In looking at the documents, it is clear how connected she felt to her viewers. In an article she wrote for the Winnipeg Free Press in 1966, she said she often thought of the so-called average viewer “as a third person in the conversation, someone you might meet at any party—pleasant and interested.” That sense of connection clearly went both ways, judging by her collection of letters from viewers. One viewer, who wrote on behalf of herself and her husband, compared watching Take 30 to “having a friend come into our home.” The show also aired several episodes dealing with pregnancy and motherhood, which Clarkson co-hosted while she was an expectant mother. Many of the show’s fans were mothers themselves, and both new and experienced mothers wrote her letters with advice and book recommendations.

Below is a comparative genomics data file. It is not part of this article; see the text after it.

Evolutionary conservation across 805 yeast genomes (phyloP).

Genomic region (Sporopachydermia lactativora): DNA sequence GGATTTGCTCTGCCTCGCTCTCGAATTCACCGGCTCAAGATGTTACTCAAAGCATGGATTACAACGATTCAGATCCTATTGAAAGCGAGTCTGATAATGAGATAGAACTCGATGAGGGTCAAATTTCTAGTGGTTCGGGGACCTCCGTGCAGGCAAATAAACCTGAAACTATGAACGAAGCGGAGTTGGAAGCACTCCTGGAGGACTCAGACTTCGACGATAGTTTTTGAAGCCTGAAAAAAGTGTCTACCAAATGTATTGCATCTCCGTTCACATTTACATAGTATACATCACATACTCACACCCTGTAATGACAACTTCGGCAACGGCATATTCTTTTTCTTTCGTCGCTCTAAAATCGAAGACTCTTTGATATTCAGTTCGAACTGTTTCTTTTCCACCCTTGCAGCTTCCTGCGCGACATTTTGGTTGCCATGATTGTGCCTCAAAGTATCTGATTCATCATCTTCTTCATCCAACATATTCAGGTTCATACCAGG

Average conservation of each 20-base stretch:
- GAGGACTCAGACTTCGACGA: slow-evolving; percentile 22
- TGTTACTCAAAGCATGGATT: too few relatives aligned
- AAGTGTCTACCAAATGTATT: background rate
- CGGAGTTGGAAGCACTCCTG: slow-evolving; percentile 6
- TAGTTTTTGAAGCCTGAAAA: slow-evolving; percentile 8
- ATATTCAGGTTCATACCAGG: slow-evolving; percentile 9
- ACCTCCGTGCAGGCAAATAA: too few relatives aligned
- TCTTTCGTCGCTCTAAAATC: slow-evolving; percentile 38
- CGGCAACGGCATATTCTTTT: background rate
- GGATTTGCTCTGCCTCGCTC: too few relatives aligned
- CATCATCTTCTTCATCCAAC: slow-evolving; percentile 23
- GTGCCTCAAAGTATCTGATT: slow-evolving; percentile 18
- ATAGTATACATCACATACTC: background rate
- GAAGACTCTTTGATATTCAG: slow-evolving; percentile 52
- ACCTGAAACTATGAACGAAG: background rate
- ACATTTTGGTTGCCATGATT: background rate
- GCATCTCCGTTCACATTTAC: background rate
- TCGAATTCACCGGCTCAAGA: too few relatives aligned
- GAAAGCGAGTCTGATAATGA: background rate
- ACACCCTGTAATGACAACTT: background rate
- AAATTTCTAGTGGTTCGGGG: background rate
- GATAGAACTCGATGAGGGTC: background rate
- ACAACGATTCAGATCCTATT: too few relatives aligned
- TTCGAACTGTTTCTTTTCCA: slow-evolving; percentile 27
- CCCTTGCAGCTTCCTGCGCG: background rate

In 1982, Clarkson left her 17-year career in broadcasting at the CBC to become Ontario’s Agent-General in France. Clarkson is a lifelong Francophile. Photographs in her fonds show her family’s friendship with their French-Canadian neighbours and her travels through France as a young woman. Clarkson also studied the French language, achieving fluency during postgraduate work at the Sorbonne in Paris in 1962. In her position as Agent-General, Clarkson was responsible for promoting Ontario’s economic and cultural interests in France and other European countries. One of her proudest moments was when up-and-coming Uruguay-born, Toronto-based Canadian architect Carlos Ott was selected as the winner in an international design competition for the new Paris Opera in 1983. Through her work as Agent-General, Clarkson secured the budget to bring the competition judges to Toronto to counter their perception of Anglo-Saxon Canada and show them what a prosperous and diverse city it was.